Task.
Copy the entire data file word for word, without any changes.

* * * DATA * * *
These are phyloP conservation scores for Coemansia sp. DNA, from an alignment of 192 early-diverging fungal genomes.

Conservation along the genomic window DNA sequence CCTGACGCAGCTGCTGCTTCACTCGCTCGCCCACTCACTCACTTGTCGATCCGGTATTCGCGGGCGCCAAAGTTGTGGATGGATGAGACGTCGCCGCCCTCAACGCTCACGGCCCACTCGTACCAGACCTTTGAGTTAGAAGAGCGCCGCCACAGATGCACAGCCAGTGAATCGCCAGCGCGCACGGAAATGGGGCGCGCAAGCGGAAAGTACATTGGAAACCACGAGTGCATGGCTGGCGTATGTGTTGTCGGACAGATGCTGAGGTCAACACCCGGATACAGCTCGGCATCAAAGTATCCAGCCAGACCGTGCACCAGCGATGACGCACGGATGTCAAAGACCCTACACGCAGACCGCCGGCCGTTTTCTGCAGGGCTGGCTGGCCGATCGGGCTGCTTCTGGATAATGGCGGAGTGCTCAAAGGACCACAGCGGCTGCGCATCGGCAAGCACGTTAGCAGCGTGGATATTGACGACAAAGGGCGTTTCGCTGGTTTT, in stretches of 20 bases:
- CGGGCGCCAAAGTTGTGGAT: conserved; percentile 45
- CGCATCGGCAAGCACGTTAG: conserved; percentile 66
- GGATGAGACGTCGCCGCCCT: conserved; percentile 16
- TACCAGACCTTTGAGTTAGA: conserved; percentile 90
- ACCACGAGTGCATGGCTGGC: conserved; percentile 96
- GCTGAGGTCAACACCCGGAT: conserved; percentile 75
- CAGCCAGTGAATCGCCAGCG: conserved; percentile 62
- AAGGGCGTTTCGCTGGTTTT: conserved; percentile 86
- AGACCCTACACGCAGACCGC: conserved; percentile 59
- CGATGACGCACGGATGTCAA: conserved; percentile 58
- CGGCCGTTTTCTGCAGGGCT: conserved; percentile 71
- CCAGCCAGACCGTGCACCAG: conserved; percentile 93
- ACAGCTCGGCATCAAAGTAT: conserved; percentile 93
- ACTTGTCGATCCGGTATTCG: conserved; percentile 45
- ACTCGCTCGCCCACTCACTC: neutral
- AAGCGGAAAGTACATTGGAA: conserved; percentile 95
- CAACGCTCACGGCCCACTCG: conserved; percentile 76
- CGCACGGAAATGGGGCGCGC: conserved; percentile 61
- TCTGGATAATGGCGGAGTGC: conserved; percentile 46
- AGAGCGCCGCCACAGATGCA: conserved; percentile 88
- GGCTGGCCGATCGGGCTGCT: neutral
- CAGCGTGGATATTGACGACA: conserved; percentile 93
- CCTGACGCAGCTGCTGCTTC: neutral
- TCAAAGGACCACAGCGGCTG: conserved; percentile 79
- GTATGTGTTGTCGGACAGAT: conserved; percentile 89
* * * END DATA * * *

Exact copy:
These are phyloP conservation scores for Coemansia sp. DNA, from an alignment of 192 early-diverging fungal genomes.

Conservation along the genomic window DNA sequence CCTGACGCAGCTGCTGCTTCACTCGCTCGCCCACTCACTCACTTGTCGATCCGGTATTCGCGGGCGCCAAAGTTGTGGATGGATGAGACGTCGCCGCCCTCAACGCTCACGGCCCACTCGTACCAGACCTTTGAGTTAGAAGAGCGCCGCCACAGATGCACAGCCAGTGAATCGCCAGCGCGCACGGAAATGGGGCGCGCAAGCGGAAAGTACATTGGAAACCACGAGTGCATGGCTGGCGTATGTGTTGTCGGACAGATGCTGAGGTCAACACCCGGATACAGCTCGGCATCAAAGTATCCAGCCAGACCGTGCACCAGCGATGACGCACGGATGTCAAAGACCCTACACGCAGACCGCCGGCCGTTTTCTGCAGGGCTGGCTGGCCGATCGGGCTGCTTCTGGATAATGGCGGAGTGCTCAAAGGACCACAGCGGCTGCGCATCGGCAAGCACGTTAGCAGCGTGGATATTGACGACAAAGGGCGTTTCGCTGGTTTT, in stretches of 20 bases:
- CGGGCGCCAAAGTTGTGGAT: conserved; percentile 45
- CGCATCGGCAAGCACGTTAG: conserved; percentile 66
- GGATGAGACGTCGCCGCCCT: conserved; percentile 16
- TACCAGACCTTTGAGTTAGA: conserved; percentile 90
- ACCACGAGTGCATGGCTGGC: conserved; percentile 96
- GCTGAGGTCAACACCCGGAT: conserved; percentile 75
- CAGCCAGTGAATCGCCAGCG: conserved; percentile 62
- AAGGGCGTTTCGCTGGTTTT: conserved; percentile 86
- AGACCCTACACGCAGACCGC: conserved; percentile 59
- CGATGACGCACGGATGTCAA: conserved; percentile 58
- CGGCCGTTTTCTGCAGGGCT: conserved; percentile 71
- CCAGCCAGACCGTGCACCAG: conserved; percentile 93
- ACAGCTCGGCATCAAAGTAT: conserved; percentile 93
- ACTTGTCGATCCGGTATTCG: conserved; percentile 45
- ACTCGCTCGCCCACTCACTC: neutral
- AAGCGGAAAGTACATTGGAA: conserved; percentile 95
- CAACGCTCACGGCCCACTCG: conserved; percentile 76
- CGCACGGAAATGGGGCGCGC: conserved; percentile 61
- TCTGGATAATGGCGGAGTGC: conserved; percentile 46
- AGAGCGCCGCCACAGATGCA: conserved; percentile 88
- GGCTGGCCGATCGGGCTGCT: neutral
- CAGCGTGGATATTGACGACA: conserved; percentile 93
- CCTGACGCAGCTGCTGCTTC: neutral
- TCAAAGGACCACAGCGGCTG: conserved; percentile 79
- GTATGTGTTGTCGGACAGAT: conserved; percentile 89